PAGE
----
ACUPs and chemical user courses - what's the difference?
People sometimes get confused about the relationship between an Agricultural Chemical User Permit (ACUP) and chemical user training courses. This fact sheet explains the differences between the ACUP and chemical user training courses, and what each is used for.
ACUPs and 'restricted use' chemicals
An ACUP is a permit issued by the Department of Environment and Primary Industries (DEPI) under the Agricultural and Veterinary Chemicals (Control of Use) Act 1992 that authorises the holder to use 'restricted use' chemicals in Victoria.
'Restricted use' chemicals are Schedule 7 Poisons (DANGEROUS POISONS), formulations of atrazine and metham sodium, and ester formulations of 2,4-D, 2,4-DB, MCPA or triclopyr.
An ACUP is also required to use agricultural chemical products that contain 1080 (sodium fluoroacetate), PAPP (4-aminopropiophenone), gaseous methyl bromide, chloropicrin or phosphine for fumigation, or pindone concentrate for the preparation of poison baits.
To use these chemicals the user must either hold an ACUP or be working under the direct and immediate supervision of an ACUP holder (i.e. within sight and sound).
Figure 1 shows the current standard ACUP that authorises the use of the 'restricted use' chemicals listed above. There are a number of different colour-coded ACUPs for each of the different 'restricted use' chemical combinations.
While the current ACUP is a wallet sized plastic card, there are still many ACUP holders who have the older style, A5 sized pink paper ACUP. Paper ACUPs remain valid and there is no need for them to be replaced prior to their expiry.
ACUPs and 'restricted supply' chemicals
An ACUP is also required to purchase 'restricted supply' products. At the moment, most commonly used 'restricted supply' products in Victoria are endosulfan products, mevinphos (Phosdrin Insecticide®) and all 1080 and PAPP pest animal bait products used for vertebrate pest control. There are approximately 20,000 Victorian chemical users who hold an ACUP that authorises supply of some or all of these chemicals.
Chemical user training
In Victoria, the AusChem Victoria (previously ChemCert Victoria) Agvet Chemical User Training Program is the most common training course completed by chemical users. Over 60,000 people have participated in this training course since its inception in 1989.
Figure 2 (overleaf) is the current AusChem Victoria certificate issued upon successful completion of the course. For some time a few years ago wallet-sized cards were issued, but these had the same status as the course certificate.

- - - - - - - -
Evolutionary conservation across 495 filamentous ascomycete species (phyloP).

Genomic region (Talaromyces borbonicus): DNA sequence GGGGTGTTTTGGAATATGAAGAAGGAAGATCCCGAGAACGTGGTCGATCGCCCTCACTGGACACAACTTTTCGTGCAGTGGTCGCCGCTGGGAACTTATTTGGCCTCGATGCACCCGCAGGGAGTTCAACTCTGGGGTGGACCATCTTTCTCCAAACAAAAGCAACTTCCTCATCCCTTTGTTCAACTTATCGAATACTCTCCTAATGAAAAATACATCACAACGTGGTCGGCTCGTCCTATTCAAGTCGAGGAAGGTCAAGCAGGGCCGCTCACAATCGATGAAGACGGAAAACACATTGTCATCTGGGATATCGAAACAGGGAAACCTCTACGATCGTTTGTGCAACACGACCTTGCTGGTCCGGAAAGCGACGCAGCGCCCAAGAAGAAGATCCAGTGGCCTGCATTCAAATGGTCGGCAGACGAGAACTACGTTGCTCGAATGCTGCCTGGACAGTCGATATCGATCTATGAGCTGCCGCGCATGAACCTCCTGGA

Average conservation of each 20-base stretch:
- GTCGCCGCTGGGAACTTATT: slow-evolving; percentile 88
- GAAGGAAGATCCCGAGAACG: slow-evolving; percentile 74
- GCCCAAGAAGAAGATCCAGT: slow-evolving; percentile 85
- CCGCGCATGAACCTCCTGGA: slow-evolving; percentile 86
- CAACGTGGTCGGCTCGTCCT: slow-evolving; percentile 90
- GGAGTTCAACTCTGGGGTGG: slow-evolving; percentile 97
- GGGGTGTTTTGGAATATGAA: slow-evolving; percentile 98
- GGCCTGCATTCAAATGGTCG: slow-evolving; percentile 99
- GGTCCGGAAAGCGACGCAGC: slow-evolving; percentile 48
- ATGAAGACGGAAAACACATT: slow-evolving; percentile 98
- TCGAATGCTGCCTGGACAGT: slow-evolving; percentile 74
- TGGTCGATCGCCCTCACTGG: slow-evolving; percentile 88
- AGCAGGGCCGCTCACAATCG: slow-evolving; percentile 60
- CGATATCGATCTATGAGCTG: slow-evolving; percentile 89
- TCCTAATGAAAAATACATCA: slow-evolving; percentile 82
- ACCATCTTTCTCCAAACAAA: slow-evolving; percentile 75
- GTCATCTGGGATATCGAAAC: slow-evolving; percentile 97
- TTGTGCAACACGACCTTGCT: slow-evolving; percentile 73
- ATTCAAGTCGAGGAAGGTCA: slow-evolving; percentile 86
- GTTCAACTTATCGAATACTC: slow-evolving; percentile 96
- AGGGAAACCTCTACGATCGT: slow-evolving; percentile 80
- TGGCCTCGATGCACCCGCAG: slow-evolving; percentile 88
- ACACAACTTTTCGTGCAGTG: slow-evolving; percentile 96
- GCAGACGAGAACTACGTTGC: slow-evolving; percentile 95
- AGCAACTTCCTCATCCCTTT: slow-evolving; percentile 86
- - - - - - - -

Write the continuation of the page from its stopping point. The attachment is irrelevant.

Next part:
The AusChem Victoria course is just one of the available chemical user training courses that form the pre-requisite training in safe chemical use that once completed, allows a person to apply for an ACUP.
A chemical user training course certificate or card does not authorise the supply of 'restricted supply' chemicals, or the use of 'restricted use' chemicals – it is simply the training pre-requisite that must be completed to apply for an ACUP.
Once granted, an ACUP is valid for 10 years. To re-apply for an ACUP upon expiry, permit holders must send a completed application form, a copy of their course certificate, and the renewal fee to the ACUP Registrar, whose details are provided on the ACUP application form.
While DEDJTR does not require the mandatory completion of refresher training in order to renew an ACUP, DEDJTR does encourage chemical users to keep up-to-date with changes in technology, current practices and regulations.
A chemical user training course is purely the training pre-requisite required for DEDJTR to issue an ACUP, whereas an ACUP authorises the supply of 'restricted supply' chemicals, and the use of 'restricted use' chemicals in Victoria.
DEDJTR Chemical Standards Officers
Fax: (03) 5430 4590
|Steve Field||(03) 5430 4463|
|Alex Perera||(03) 5430 4591|
|Felicity Collins||(03) 5833 5203|
|Neil Harrison||(03) 5336 6616|
|Jane Rhodes||(03) 5147 0832|
Enquiries from other regions should be directed to the nearest of the above-named regional officers.
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